In the face of this new rebuff, Aguila and a delegation of elected officials, labor and community leaders held a news conference June 18 outside the corporate headquarters. State Sen. Spencer Coggs, chair of the Wisconsin State Senate Labor Committee, argued, "Johnson Controls operates three different plants in Puebla, and they have already done the right thing by letting workers form an independent union at one location. This time we hope that workers can be heard without resorting to a strike."
Conditions at the FINSA plant, where Johnson Controls makes car seats and other equipment for VW and BMW, are brutal, say Aguila and Blanca Velazquez, director of a workers rights center known as CAT. Aguila typically made about $16 per day, working eight hours a day for six days. Other workers with less experience make as low as $7 a day.
On top of the standard 48-hour work week, there is often mandatory overtime of 10 to 15 hours a week. During slack periods when workers work less than 48 hours, the company deducts the unworked hours from the workers' accrued vacation time, refusing to pay overtime rates until the unworked hours are made up. As a result, some workers have toiled five years for Johnson Controls without a vacation, according to Aguila.
Says Carlos Esquer, an official of the Mineros union, "The workers can't take control of the union because CROM has signed an agreement with Johnson Controls. It doesn't allow the workers to elect officers and the workers can't even find out who their union representatives are." (The Mineros are currently engaged in a bitter three-year strike with Grupo Mexico, owners of a huge copper mine in Cananea, where Mexican military and police forces have intervened violently on the corporation's side.)
True token of esteem
The story of bad faith in Mexico is no surprise to the International Association of Machinists Lodge 66 members who once worked as Control workers in Milwaukee. On Oct. 4, 1996, the corporation hosted a gala dinner for long-time workers at a Johnson Controls' valve plant a mile from my home, to honor them for their dedication and years of service. But on Oct. 9, the workers received a more revealing sign of how the corporation truly valued their contributions: the plant of 180 workers would be closed and relocated to Reynosa, Mexico.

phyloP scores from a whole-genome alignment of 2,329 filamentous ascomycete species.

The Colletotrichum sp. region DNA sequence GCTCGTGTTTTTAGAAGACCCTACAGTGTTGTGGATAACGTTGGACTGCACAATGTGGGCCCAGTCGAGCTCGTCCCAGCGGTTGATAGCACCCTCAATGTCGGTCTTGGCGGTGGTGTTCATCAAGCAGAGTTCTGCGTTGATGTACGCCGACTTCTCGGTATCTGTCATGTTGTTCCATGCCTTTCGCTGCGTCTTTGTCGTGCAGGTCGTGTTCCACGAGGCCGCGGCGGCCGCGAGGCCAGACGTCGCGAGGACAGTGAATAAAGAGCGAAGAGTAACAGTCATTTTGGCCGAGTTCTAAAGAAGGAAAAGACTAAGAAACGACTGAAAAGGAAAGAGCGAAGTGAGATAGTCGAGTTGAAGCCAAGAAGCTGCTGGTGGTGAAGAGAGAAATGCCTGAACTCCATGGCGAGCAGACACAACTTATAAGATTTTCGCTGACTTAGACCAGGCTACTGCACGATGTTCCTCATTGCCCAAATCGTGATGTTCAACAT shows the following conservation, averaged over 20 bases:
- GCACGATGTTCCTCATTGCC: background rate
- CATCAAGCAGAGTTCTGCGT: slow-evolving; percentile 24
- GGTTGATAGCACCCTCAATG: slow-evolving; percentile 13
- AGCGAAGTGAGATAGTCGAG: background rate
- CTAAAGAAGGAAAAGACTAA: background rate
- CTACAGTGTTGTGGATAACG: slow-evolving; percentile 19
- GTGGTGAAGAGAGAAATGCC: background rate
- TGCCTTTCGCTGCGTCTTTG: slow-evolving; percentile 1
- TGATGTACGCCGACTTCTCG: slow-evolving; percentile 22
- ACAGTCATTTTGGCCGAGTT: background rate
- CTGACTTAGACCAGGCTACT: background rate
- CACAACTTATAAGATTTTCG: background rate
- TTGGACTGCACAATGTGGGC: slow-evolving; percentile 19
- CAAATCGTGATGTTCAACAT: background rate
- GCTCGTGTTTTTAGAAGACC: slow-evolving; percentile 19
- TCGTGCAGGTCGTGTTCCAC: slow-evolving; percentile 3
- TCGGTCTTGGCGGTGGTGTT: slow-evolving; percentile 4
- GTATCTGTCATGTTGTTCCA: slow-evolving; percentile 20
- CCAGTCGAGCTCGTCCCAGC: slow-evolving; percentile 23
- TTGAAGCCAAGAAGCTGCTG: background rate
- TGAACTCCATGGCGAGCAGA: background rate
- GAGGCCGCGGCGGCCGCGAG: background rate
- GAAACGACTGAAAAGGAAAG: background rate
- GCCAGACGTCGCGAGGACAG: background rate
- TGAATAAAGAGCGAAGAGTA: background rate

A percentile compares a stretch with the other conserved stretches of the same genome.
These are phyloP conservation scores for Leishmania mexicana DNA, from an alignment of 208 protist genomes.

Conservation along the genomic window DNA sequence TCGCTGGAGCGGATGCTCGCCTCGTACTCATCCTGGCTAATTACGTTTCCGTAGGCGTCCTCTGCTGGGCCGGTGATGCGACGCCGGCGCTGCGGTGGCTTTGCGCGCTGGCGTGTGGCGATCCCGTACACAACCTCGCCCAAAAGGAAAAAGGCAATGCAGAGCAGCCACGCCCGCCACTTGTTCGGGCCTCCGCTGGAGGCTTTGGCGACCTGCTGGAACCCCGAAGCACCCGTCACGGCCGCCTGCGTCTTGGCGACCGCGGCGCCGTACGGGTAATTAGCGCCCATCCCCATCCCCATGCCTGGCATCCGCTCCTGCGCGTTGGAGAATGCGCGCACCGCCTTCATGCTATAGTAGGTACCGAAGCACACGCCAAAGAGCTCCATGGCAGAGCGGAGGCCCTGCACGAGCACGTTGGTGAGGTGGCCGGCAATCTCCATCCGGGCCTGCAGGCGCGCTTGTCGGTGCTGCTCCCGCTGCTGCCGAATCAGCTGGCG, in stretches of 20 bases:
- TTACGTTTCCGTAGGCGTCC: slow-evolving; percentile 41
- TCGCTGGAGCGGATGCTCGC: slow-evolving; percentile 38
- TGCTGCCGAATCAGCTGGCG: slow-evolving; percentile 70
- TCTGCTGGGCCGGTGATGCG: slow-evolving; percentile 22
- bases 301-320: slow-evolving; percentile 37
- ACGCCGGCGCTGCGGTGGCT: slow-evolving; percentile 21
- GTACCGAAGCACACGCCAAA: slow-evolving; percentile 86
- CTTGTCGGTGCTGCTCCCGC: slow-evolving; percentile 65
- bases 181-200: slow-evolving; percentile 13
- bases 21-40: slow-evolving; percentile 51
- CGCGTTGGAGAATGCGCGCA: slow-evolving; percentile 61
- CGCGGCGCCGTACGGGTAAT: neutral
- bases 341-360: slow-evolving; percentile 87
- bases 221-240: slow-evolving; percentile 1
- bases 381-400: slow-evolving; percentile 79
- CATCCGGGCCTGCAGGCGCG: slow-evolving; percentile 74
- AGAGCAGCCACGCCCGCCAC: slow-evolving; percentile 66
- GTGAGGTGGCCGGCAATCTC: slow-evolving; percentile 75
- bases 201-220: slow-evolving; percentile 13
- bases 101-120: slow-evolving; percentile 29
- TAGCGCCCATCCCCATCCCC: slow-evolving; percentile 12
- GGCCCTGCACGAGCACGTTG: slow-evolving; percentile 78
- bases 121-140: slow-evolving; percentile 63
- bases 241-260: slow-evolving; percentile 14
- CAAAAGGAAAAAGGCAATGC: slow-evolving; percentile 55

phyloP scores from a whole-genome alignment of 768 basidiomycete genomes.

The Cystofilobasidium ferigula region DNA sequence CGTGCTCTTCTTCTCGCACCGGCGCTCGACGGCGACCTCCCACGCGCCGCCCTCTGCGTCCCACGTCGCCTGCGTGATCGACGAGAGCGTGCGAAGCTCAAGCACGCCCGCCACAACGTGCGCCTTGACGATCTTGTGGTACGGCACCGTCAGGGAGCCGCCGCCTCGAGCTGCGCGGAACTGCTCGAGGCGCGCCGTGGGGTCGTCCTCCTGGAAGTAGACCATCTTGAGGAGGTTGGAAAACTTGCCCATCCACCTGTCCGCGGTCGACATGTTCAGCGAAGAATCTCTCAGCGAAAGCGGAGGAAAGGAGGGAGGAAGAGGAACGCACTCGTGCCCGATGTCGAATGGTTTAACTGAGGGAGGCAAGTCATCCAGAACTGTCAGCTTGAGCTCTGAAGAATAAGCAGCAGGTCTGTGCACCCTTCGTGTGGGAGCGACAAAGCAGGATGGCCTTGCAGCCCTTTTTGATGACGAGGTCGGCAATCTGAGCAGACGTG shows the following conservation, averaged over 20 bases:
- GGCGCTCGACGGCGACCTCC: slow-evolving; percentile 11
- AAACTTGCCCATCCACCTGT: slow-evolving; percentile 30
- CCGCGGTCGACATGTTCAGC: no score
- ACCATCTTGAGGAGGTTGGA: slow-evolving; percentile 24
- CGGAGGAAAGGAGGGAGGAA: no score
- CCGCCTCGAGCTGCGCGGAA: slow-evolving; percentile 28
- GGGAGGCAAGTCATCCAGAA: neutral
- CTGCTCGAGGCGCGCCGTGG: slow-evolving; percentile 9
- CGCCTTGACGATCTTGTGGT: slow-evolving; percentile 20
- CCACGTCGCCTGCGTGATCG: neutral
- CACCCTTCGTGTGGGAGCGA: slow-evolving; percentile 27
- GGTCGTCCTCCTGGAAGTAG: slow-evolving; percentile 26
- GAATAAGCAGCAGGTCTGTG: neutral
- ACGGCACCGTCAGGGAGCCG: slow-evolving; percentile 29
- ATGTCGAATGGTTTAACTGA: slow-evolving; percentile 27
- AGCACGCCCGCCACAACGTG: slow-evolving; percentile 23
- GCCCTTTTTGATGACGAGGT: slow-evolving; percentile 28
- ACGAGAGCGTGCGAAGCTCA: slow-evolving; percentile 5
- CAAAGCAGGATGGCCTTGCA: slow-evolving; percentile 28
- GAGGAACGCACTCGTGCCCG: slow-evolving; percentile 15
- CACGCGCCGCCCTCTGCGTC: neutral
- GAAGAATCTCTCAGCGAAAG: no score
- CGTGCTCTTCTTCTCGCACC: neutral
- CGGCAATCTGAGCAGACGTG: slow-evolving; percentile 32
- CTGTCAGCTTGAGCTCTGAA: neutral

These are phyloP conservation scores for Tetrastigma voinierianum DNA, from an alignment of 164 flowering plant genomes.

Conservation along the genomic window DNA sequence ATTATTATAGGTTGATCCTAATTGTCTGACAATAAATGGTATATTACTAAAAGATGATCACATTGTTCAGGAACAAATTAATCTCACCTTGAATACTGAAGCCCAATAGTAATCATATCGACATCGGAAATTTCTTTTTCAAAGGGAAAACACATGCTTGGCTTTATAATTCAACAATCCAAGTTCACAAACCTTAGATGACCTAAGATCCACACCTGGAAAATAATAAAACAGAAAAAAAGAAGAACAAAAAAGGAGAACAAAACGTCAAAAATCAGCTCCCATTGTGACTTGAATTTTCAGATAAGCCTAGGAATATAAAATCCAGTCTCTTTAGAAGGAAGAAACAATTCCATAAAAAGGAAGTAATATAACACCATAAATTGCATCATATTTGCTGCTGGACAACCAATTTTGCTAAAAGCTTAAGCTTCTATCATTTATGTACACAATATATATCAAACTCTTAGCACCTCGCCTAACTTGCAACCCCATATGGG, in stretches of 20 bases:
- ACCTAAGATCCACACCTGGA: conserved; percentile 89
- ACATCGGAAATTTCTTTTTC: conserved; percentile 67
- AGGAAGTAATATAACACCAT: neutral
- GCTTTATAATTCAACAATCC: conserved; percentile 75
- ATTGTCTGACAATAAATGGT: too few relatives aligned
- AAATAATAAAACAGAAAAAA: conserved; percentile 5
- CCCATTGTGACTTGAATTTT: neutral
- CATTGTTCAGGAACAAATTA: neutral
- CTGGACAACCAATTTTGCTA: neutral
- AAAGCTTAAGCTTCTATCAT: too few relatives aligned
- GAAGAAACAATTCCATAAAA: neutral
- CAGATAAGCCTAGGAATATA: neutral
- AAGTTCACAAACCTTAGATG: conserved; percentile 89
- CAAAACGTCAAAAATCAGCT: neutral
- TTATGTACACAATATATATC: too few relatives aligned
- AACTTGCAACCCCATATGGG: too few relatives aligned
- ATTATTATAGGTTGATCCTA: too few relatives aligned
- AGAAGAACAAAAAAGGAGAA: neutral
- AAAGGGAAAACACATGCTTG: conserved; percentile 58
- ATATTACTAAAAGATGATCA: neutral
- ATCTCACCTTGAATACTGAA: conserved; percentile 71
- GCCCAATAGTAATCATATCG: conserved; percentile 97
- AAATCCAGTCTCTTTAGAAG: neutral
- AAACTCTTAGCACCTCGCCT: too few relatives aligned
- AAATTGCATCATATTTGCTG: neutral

Wages at the Johnson Controls Reynosa plant start at 72 cents an hour, "far below what most people would considerable a sustainable wage for the workers and their families," as Father John Cielichowski explained at a Johnson Controls stockholders meeting.
Not surprisingly, the stockholders were distinctly unmoved by the plight of either the discarded workers in Milwaukee or the new crop of ruthlessly-exploited workers in Mexico.
Coming next: Obama's inaction on worker rights violations and NAFTA reforms, Mexico's use of the military against labor, and the AFL-CIO's response.
Roger Bybee is a Milwaukee-based freelance writer and University of Illinois visiting professor in Labor Education. Roger's work has appeared in numerous national publications, including Z magazine, Dollars & Sense, The Progressive, Progressive Populist, Huffington Post, The American Prospect, Yes! and Foreign Policy in Focus. More of his work can be found at zcommunications.org/zspace/rogerdbybee.